The Importance of Setting Baselines for Assessing the Direct Take of Turtles

Sea turtles have been traditionally hunted by Vezo tribesmen in southwestern Madagascar for centuries. © Garth Cripps

Sea turtles have been traditionally hunted by Vezo tribesmen in southwestern Madagascar for centuries. © Garth Cripps


The traditional turtle fishery in Madagascar is rooted in longstanding customs practiced by the Vezo coastal communities, and it represents thousands of turtles landed in southwest Madagascar since legislation was passed in the late 1980s. I have been studying the fishery since 2007, and while putting together the first estimates on the scale of the problem, I realized I could not really answer the following questions: Is this a lot of turtles by today’s standards? How many turtles currently are taken directly? How many used to be taken?

Baseline data on direct takes of turtles are vital for conservationists to measure their projects’ successes or failures and to help us avoid, or at least be aware of, shifting baselines, in which our perception of what is normal is influenced by what we have witnessed in our lifetimes. In addition, having baseline data enables us to assess the impact of management strategies, conservation programs, or new policies and allows us to say with confidence: this is working, we are winning.

As part of my doctorate degree program, I recently published an estimate of the current direct take of sea turtles from worldwide legal fisheries, a first attempt to comprehensively establish a baseline for such data. My coauthors and I estimated that current legal direct take stood at around 42,000 turtles per year, of which 80 percent were green turtles. Most of this number is spread around numerous small fisheries (< 1,000 turtles per year) throughout Caribbean and Pacific islands, with some larger fisheries in Papua New Guinea, Nicaragua, and Australia. We were also able to estimate that the legal take in these same countries had decreased by more than 60 percent in recent years.

This first estimate aims to provide conservationists and researchers with a number to work with and improve on. We know it is not perfect—much of the legal take is not regularly monitored, and data were not always easy to come by—but with this estimate we hope to take the first steps to achieve the following:

  • Establish a baseline for present-day legal direct take that can be updated as new data from recent projects become available.

  • Provide a way to assess relative threats to turtles, in particular direct take versus bycatch within fisheries.

  • Provide the starting point to measure future success in further reducing these threats to turtles.

The relative impacts of bycatch and direct take, both legal and illegal, are of particular interest to me. Because I work with some of the world’s poorest coastal communities in Madagascar, I find it hard to argue that a turtle should not be a source of protein and income, when I am lucky enough in the United Kingdom to have sources of protein that are not in jeopardy. Those sources might even rely on unfair fishing access agreements that plunder African waters and potentially contribute to the decline of the marine resources of the very same people I work with.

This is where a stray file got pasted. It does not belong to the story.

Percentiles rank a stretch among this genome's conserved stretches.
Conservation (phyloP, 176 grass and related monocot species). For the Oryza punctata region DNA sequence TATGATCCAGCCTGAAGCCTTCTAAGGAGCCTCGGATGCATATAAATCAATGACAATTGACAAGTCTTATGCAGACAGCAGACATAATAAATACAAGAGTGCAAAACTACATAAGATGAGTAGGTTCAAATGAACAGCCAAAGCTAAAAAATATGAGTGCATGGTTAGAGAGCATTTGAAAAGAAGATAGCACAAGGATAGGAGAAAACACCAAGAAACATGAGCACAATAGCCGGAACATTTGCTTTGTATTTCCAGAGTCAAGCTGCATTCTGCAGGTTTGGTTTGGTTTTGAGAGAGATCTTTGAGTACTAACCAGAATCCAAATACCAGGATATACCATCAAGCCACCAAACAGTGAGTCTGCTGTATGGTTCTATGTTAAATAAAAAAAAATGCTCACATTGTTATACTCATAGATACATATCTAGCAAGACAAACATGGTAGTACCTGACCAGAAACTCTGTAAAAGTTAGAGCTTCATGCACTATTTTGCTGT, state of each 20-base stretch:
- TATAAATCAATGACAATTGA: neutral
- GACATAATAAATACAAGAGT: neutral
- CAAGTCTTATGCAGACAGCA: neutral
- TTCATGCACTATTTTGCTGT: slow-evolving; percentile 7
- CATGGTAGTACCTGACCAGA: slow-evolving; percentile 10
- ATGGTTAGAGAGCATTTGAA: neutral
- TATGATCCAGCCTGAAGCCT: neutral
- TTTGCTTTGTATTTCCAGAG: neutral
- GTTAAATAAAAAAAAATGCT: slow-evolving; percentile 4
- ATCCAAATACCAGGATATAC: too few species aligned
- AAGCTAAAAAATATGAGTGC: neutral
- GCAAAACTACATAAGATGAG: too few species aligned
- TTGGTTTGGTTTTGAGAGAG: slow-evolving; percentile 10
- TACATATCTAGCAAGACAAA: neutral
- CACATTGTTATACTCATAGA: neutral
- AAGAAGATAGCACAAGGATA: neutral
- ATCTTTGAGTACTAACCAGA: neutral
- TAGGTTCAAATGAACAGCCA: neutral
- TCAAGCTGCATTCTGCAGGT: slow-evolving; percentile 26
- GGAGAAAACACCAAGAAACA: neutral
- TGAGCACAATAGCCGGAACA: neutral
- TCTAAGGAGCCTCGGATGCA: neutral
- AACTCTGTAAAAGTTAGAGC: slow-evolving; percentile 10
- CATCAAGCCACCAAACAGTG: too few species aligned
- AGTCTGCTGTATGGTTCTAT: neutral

Trying to work with communities to promote turtle conservation is particularly challenging, especially where illegal takes are ongoing and legislation is deemed unfair for not taking into account local traditions (and is therefore deliberately ignored).

Therefore, I believe the next challenge is to better understand the recent trends of these illegal turtle fisheries and to focus on where they have decreased, what has worked, and why. Turning an illegal fishery into a legal one does not make the fishery disappear, nor the underlying threats or drivers of that fishery, even if passing legislation seems like a part of the solution.

Through much of my research on turtle take, it was clear how many conservation groups now make coastal communities the center of their sea turtle conservation projects. The article by Jennifer Cruce and John Rulmal Jr. on the Ulithi Marine Turtle Program (pp. 14–15) illustrates perfectly the importance of striking the right balance between protecting turtle populations and involving key local stakeholders. No threat to marine turtles is linked as inextricably to human attitudes, perceptions, and daily needs as direct take.

So I believe we are moving in the right direction, not only with legal direct take declining around the world, but also with the majority of legal direct take now taking into account both traditional fishing rights and the impact on sea turtle populations. I also believe we are winning because we understand now more than ever the importance of working with communities, not against them. They can be the most powerful allies and advocates for sea turtle conservation.